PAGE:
What does a woman who is facing an empty nest and who has studied biology, nursing and accounting do with the rest of her life? Why, she lets her life go to the birds –literally. She establishes a parrot rescue.
As strange as it may sound initially, the story behind this life transition is both logical and inspiring.
Vicki Lynn LeClaire, known as “Miss Vicki,” is a generous, warm and inviting woman. She shares a traditional two-story Fayette County country home with her husband Jim and her daughter Madison, a homeschooled senior. Jared, their son, is a senior at the University of West Georgia.
What is not apparent on the outside is that this family home is also a haven for 60 rescued and abandoned parrots. Inside, beautiful, spirited birds peer from their large, clean cages to welcome visitors. Exotic, colorful birds like Fernando, the Spanish-speaking double yellow headed Amazon, are eager to entertain. Bert and Ernie, a bonded pair of brilliant Blue-fronted Amazons, are content simply living with each other. The very vocal ChaCha, a Sun Conure, the second loudest species of bird on earth, makes sure you know she’s there.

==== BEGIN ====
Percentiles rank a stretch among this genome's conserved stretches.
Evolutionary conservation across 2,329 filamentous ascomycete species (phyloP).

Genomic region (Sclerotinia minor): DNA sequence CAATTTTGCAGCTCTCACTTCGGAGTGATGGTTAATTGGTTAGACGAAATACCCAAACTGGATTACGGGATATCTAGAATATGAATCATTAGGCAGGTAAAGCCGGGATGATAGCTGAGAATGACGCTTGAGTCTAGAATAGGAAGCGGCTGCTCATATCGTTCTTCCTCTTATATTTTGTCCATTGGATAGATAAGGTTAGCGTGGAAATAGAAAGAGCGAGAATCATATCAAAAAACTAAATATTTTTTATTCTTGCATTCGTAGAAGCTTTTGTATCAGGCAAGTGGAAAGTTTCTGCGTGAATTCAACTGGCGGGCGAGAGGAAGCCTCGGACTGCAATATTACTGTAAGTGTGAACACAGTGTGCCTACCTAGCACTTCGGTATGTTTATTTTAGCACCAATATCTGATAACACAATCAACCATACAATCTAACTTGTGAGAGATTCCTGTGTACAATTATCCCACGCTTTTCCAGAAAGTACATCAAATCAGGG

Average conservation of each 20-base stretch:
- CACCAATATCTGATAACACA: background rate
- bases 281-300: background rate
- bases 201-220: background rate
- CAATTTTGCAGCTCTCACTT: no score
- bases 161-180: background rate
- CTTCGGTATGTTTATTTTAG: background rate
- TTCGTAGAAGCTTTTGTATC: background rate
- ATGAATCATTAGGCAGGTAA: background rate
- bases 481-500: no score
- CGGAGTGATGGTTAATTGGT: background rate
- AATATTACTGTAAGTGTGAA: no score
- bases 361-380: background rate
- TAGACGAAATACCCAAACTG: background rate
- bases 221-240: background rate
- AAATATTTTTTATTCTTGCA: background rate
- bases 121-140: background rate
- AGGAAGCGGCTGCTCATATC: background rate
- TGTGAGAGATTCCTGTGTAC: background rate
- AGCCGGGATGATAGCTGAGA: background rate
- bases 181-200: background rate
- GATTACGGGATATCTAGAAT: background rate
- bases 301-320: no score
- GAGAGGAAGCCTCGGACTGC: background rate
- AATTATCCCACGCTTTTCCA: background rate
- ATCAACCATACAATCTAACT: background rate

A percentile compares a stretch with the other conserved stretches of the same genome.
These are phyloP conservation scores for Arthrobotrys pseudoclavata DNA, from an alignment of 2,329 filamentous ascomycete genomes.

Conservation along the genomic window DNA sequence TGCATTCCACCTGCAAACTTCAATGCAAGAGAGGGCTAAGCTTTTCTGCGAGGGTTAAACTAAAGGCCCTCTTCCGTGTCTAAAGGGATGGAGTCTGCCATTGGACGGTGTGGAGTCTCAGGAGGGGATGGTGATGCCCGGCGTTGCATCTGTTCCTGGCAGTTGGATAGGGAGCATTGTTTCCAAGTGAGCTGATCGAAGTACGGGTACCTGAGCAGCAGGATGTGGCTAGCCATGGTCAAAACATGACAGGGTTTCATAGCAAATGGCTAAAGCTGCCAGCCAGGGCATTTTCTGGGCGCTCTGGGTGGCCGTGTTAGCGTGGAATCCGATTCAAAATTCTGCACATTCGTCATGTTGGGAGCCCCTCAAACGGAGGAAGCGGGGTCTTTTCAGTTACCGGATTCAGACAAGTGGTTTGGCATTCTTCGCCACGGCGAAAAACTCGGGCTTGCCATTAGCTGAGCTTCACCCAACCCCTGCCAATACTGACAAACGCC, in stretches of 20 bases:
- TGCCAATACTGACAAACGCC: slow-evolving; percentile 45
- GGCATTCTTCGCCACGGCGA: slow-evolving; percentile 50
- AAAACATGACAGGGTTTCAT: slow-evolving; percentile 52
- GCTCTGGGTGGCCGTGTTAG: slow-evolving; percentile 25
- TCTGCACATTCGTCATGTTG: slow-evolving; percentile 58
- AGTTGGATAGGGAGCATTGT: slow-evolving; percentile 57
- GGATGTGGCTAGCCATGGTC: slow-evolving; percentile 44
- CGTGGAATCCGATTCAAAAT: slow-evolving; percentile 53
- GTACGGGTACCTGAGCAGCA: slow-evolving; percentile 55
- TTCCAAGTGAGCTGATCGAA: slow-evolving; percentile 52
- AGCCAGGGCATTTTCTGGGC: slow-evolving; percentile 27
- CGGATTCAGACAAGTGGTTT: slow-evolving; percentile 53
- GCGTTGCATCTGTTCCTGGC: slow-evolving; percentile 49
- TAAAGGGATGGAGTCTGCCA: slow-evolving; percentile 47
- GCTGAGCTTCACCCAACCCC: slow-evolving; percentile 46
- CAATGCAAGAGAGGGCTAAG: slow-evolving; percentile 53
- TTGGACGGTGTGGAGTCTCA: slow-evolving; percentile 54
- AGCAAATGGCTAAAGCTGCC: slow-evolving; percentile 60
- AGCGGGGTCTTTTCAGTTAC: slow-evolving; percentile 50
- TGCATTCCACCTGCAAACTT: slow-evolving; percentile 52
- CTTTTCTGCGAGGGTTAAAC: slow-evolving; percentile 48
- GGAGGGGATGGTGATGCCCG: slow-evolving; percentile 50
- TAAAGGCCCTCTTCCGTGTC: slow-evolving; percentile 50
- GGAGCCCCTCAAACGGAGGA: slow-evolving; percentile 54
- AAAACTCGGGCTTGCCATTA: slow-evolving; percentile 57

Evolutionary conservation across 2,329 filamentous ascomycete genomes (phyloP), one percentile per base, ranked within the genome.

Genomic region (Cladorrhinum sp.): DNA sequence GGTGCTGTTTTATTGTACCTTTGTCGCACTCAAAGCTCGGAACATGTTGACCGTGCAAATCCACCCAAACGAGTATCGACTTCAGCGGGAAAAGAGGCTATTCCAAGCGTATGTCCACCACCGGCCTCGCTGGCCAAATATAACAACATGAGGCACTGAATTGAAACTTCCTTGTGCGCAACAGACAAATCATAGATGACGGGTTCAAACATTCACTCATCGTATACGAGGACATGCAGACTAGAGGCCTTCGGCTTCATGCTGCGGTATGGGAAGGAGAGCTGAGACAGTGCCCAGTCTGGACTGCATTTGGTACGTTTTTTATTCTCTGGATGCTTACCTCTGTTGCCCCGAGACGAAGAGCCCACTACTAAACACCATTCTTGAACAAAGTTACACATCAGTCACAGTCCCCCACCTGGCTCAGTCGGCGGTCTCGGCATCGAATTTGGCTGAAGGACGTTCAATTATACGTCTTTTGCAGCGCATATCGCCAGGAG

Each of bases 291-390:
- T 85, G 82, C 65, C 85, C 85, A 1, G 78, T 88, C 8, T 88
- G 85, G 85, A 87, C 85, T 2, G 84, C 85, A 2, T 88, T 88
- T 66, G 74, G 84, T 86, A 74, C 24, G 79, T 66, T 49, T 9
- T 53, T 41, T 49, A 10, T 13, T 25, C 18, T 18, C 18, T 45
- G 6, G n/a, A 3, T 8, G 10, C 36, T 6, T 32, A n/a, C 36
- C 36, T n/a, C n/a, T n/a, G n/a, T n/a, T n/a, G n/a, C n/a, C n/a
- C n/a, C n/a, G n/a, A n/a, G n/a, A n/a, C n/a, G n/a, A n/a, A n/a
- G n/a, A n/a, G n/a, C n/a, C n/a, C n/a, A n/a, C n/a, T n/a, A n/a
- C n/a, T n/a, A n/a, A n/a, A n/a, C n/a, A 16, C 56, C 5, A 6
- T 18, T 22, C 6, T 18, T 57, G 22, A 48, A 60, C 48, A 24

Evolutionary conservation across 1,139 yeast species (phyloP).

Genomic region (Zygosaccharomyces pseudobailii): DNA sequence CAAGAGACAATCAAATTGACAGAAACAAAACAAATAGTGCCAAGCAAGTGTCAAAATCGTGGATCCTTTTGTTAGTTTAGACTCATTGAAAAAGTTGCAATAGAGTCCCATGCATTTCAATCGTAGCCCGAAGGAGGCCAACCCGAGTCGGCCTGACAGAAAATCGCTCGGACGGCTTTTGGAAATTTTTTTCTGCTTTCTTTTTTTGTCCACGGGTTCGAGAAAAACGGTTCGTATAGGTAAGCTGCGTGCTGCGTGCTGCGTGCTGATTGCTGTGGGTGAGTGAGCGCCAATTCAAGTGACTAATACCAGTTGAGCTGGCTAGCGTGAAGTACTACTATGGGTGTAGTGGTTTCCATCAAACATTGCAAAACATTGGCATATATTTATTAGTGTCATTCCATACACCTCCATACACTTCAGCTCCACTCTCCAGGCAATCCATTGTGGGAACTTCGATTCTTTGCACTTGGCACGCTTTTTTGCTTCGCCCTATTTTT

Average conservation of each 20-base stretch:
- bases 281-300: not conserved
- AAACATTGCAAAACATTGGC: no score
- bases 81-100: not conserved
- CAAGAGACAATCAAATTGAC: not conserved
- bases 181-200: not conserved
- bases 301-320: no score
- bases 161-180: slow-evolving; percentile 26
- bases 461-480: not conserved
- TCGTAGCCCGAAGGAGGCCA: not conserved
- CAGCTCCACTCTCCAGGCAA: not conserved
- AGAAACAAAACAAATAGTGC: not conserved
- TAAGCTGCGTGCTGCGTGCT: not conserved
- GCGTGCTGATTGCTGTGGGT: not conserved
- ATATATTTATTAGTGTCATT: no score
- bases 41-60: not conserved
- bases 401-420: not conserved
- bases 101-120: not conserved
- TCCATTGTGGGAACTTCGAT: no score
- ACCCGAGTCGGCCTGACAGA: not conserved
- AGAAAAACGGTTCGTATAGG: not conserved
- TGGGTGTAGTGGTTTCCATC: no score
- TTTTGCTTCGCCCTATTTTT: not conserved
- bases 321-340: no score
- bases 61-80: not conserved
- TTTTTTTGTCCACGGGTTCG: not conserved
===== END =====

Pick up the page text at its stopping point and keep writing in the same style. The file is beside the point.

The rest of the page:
But let’s back up and learn why Miss Vicki, who had moved nine times in 18 years because of her husband’s job, decided that rescuing birds would be her life’s passion.
“When we were finally done relocating I told my husband I wanted to do something for me. It was my turn,” she explains, continuing, “I always knew I wanted to do something with animals and that I wanted to give back to society.”